The Dow sinks nearly 400 points and the yield rises to 2024

Wedbush on Tuesday downgraded shares of five homebuilder stocks, citing climate change in what it called a more “normal” year for housing trends in 2019.

The firm downgraded all five stocks to underperform from neutral, cutting its price target on Century Communities ( CCS ) to $82 from $92, LGI Homes ( LGIH ) to $74 from $88, and Meritage Homes Corp. ( MTH ) to $148 from $155. Shares of DR Horton (DHI) and Lennar (LEN) have price targets unchanged.

“No year in housing construction follows a precise timeline of rising demand in the spring, followed by a seasonally normal decline in demand in the summer,” Wedush analyst Jay McCannless wrote.

“However, 2024 is a more 'normal' year for the housebuilding industry than 2019. As a result, we believe these names may see a normal seasonal share price decline in the summer, especially after seasonal trading. The window closes in April/May.”

The company, notably, kept earnings estimates unchanged for all five stocks.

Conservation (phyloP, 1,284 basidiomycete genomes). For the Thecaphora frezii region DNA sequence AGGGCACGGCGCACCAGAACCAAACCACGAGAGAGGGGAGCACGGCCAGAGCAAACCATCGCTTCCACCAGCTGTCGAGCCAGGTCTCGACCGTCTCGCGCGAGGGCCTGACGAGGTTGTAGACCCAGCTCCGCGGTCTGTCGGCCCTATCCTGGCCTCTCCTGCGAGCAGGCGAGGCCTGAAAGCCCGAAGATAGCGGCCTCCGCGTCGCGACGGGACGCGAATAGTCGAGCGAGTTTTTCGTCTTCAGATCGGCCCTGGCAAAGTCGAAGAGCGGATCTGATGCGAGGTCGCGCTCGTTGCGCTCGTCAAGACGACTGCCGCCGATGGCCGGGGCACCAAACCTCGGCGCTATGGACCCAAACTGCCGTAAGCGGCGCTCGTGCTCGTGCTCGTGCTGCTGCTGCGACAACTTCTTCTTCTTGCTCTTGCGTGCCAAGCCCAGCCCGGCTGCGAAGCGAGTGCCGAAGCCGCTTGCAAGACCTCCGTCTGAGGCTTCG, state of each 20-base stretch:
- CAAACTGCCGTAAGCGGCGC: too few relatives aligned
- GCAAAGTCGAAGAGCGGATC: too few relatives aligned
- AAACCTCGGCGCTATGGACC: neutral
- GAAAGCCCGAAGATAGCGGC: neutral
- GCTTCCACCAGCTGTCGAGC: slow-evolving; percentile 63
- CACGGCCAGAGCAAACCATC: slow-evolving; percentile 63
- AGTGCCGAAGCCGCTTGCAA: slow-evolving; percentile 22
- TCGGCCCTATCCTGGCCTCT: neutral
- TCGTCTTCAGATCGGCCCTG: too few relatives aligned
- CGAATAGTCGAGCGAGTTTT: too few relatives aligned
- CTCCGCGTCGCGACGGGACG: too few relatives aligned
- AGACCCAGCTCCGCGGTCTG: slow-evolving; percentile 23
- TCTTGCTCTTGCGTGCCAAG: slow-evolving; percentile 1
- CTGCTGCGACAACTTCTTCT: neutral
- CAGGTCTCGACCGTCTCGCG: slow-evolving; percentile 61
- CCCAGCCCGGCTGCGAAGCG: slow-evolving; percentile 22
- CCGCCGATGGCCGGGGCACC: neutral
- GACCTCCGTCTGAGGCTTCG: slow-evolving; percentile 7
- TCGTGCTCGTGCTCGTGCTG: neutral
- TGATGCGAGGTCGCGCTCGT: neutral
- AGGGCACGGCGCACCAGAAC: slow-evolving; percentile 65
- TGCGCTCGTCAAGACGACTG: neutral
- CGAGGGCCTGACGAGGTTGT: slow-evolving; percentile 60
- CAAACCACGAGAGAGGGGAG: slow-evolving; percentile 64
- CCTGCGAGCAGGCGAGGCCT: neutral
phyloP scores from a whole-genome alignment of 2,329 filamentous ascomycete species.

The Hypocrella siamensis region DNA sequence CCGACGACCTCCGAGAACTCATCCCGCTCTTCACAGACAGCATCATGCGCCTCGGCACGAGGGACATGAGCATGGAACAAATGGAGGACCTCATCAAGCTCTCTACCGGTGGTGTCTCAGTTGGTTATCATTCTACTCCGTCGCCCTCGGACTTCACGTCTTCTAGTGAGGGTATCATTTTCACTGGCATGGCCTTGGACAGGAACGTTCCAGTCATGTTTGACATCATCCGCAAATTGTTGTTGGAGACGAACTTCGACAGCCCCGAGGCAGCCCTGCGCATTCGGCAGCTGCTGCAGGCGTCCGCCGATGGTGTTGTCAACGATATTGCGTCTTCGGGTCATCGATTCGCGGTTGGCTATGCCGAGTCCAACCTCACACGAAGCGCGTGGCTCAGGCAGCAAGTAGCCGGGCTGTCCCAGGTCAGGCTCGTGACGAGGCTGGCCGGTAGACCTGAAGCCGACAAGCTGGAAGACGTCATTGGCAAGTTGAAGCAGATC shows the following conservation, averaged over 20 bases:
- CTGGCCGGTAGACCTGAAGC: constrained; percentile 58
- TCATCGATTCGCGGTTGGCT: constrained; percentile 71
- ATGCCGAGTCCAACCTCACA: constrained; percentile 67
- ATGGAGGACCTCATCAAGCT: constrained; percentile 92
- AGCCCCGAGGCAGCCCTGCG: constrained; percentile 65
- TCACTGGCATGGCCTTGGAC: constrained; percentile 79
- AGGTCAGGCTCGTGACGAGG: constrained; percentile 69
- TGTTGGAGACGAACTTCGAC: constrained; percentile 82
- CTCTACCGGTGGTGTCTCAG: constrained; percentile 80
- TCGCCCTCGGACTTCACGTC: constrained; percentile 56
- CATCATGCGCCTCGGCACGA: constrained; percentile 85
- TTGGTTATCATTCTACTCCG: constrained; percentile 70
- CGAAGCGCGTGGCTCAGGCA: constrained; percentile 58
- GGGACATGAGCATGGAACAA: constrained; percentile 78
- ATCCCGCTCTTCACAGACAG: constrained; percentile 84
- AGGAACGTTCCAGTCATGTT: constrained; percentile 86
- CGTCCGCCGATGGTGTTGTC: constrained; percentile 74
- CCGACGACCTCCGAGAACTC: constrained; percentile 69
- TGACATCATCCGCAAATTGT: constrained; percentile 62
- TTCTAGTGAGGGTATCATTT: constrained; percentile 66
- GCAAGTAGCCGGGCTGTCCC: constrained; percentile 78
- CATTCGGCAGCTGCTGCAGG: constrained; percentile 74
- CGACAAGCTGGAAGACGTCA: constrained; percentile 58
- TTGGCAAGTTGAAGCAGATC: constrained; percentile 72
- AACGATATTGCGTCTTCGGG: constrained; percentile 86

With the exception of Lennar, all five names in the iShares US Home Construction ETF (ITB) have underperformed since the start of the year, so the bearish call comes.

“If land acquisition and development costs continue to rise and lumber prices continue to rise, we think this underperformance could worsen,” McCanless wrote.

High long-term interest rates and a lack of housing have allowed builders to focus their attention on a lower segment – ​​the entry-level buyer. Builders have offered price reductions and incentives. But that strategy has negatively pressured gross margins.

McCanless expects the same storyline to play out in the second quarter of this year, as mortgage rates remain near cycle highs. The 30-year fixed rate loan fell to 6.79% from 6.87% a week ago. According to Freddie Mac.

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Many home economists believe mortgage rates will fall later in the year as the Federal Reserve cuts interest rates. But McCannless doesn't think the move will be mechanical.

“We think this is still the market consensus, but we take the opposite view because mortgage originators (banks and non-banks) don't want to bear the risk of prepayment without being compensated for that risk,” he noted. .

McCannless also notes that the spread between a 30-year mortgage and a 10-year Treasury is “artificially wide” today to account for refinancing risk.

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